How To Check If TSA PreCheck & CLEAR Lanes Will Be Open (And Other TSA Considerations)

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Between typical summer travel and TSA’s new regulations, airport security lines may be worse than ever. The airlines have been doing their part, sending emails with friendly reminders suggesting that fliers arrive at the airport two hours early, even for domestic flights.

Delta even sent this nifty little graphic, in case you forget to remove your whole pineapple from your carry-on:

Image courtesy of Delta

For many of us, programs like TSA PreCheck and CLEAR can make the difference between a smooth airport experience and a last-minute 800-meter dash with a rollaboard.

But if any of us have ever sprinted through the airport after hitting some unexpected traffic, we know there are few moments worse than the sinking feeling of seeing that our expedited security lines are closed.

And, contrary to what one may think, the hours of operation don’t necessarily correlate with high-traffic hours.

So, straight from the files of “things I wish I’d know when I started traveling” here’s a quick walk-through on how to check the hours of operation – as well as a few other factors to keep in mind with the newer TSA regulations.

(Or, to put it another way, this is how you pre-check the Pre-Check hours, and clear up CLEAR’s schedule.)

As a reminder, CLEAR is a separate and privately-run program, while PreCheck is administered by the TSA. Both have a fee to join, but many credit cards will reimburse you for the cost of applying for Global Entry (which gives you PreCheck access as well):

Cards offering Global EntryFee credit terms
The Platinum Card® from American ExpressStatement credit every four years, authorized users also eligible
The Business Platinum® Card from American Express OPENStatement credit every four years, authorized users also eligible
Chase Sapphire Reserve®One statement credit per account, every four years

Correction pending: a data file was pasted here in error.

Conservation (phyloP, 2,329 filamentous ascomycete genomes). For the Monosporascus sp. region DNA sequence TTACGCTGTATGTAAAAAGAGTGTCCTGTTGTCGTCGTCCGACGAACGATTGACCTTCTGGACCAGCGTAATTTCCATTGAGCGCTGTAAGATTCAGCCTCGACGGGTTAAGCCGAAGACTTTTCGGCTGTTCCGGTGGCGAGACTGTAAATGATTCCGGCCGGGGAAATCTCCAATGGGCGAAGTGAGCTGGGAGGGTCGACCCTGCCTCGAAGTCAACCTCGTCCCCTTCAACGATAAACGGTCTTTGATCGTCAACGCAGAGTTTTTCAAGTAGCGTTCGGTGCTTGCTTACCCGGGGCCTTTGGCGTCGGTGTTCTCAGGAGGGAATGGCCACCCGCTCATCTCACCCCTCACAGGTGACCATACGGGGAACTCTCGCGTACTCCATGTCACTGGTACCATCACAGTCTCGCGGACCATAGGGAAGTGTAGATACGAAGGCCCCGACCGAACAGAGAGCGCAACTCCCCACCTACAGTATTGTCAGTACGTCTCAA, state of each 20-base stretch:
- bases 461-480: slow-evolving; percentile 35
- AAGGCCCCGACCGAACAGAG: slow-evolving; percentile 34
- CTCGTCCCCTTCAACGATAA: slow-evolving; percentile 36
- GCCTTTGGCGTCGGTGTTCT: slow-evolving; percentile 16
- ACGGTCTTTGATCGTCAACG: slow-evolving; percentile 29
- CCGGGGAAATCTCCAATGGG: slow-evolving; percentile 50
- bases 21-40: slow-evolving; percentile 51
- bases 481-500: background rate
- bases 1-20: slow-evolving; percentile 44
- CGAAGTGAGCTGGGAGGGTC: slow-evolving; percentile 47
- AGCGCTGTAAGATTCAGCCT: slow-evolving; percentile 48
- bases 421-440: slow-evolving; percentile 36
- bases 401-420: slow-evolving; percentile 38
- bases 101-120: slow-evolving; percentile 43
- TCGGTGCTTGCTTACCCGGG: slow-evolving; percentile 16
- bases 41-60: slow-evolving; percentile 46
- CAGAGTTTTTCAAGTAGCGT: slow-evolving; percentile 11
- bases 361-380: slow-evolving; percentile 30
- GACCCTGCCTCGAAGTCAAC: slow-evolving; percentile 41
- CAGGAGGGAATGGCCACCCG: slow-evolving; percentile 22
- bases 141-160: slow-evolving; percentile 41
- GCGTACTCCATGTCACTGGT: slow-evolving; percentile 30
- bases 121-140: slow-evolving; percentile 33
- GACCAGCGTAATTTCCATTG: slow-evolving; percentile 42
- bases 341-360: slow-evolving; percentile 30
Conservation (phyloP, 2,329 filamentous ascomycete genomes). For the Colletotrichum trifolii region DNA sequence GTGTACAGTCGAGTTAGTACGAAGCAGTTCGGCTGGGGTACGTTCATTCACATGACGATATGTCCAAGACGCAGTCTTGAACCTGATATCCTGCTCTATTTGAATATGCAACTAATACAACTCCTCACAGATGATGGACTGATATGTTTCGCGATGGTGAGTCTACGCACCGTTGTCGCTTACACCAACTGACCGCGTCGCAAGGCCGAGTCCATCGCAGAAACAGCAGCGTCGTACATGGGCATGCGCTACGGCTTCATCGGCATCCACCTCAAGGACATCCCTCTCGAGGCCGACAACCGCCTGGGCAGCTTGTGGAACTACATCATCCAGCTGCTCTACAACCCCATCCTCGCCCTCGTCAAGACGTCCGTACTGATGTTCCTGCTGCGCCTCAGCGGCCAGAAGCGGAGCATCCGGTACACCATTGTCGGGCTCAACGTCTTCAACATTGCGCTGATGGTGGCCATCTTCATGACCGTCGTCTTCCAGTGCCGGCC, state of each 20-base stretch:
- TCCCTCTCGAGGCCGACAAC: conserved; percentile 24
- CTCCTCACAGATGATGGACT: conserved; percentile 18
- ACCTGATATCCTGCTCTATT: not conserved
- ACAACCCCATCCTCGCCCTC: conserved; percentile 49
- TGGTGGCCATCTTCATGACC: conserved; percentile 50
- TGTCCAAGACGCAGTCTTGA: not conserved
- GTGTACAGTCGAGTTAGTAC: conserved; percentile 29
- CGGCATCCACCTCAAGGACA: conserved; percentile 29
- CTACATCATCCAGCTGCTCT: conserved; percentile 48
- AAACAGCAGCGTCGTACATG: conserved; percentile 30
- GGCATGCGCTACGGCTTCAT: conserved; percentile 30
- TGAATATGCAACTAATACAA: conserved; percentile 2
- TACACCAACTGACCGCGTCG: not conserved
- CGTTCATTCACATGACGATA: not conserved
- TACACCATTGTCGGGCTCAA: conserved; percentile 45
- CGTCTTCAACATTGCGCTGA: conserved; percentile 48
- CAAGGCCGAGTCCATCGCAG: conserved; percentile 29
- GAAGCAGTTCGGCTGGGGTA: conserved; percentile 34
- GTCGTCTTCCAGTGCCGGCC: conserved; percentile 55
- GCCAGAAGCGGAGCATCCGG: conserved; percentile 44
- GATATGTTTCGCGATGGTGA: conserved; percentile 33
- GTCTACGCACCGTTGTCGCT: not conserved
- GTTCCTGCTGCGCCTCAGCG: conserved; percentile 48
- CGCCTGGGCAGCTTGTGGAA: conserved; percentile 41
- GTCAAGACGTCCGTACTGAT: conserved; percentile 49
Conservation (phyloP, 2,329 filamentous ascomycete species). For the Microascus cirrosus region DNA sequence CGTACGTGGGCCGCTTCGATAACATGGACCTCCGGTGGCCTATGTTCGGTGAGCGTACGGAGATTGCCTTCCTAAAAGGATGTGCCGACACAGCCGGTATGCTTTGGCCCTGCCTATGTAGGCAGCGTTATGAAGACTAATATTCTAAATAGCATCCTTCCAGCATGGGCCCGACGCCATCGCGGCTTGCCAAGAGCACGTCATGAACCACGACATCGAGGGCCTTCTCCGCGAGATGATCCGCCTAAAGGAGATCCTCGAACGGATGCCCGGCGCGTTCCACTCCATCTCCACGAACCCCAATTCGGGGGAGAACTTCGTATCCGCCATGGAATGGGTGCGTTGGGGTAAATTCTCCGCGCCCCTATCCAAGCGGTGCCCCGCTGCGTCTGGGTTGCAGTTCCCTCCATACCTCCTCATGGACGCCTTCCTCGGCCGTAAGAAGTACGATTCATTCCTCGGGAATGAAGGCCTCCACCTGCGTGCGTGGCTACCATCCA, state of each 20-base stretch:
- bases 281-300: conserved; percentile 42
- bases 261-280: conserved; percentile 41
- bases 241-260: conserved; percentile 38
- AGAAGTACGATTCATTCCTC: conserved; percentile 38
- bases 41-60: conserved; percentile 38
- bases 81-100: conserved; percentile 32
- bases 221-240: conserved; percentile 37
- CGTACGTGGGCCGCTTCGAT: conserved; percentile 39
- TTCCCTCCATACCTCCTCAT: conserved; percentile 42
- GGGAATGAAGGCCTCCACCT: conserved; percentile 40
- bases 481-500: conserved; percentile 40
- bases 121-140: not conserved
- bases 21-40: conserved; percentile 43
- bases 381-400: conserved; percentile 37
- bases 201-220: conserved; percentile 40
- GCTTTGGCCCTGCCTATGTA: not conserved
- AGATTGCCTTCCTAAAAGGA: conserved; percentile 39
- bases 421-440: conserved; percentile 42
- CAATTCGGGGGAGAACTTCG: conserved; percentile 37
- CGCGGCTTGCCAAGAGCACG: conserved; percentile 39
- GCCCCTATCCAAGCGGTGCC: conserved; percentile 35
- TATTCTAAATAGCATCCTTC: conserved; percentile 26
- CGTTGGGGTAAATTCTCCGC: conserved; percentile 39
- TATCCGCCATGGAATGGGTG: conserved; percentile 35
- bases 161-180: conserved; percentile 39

Capital One® Venture® Rewards Credit CardOne statement credit per account every four years, and your account must be open and in good standing when the credit is applied.
Citi® / AAdvantage® Executive World Elite Mastercard®One statement credit per account, every five years
IHG® Rewards Club Premier Credit CardOne statement credit per account, every four years
Barclays Arrival® Premier World Elite Mastercard®Primary cardmember will receive one statement credit for the $100 application fee every five years, once the fee is charged to the account
The Expedia®+ Voyager Credit Card from Citi$100 Annual Air Travel Fee Credit can also be used towards application fees for either the Global Entry or TSA Pre✓® programs

Checking the hours of operation for TSA Pre-Check

Fortunately, TSA makes this process fairly easy. You can check the hours of TSA PreCheck at any airport here.

Simply type in the name of the city or airport code, select the day, and select the time range, and voila! There you have it.

Pre-check schedule at JFK – because who travels on Friday nights, anyway?

Now, it’s important to keep in mind that this feature gives no indication as to whether they’ll open one lane or ten, so remember that this is a guideline, not gospel.

But having access to a schedule like the one above is can be helpful for planning. Case in point, if you’re looking for the Pre-Check lane at JFK’s Terminal 2 on a Friday night, you are going to be sorely disappointed.

Other things to keep in mind

It’s probably also important to note that there are plenty of airlines that don’t participate in the program, so if you’re flying an airline that’s new to you, make sure you double-check this list to see if they participate.

If your new airline does indeed participate in TSA Pre-Check, don’t forget to add your known traveler number to the ticket.

Checking the hours of operation for CLEAR

I wish I could copy/paste a link to CLEAR’s schedule, publish this post, and then walk away. But that would be too easy.

According to two different reps that I’ve talked too, they’ve kind of gone in the direction of underpromising, and have chosen not to publish a schedule because “it changes all the time.”

As much as I’m a fan of their in-airport service, their phone support is a different experience altogether. The quickest way that I’ve found for obtaining their hours of operation at a specific airport is through their web chat, which can be found at the bottom of their website by clicking on this link: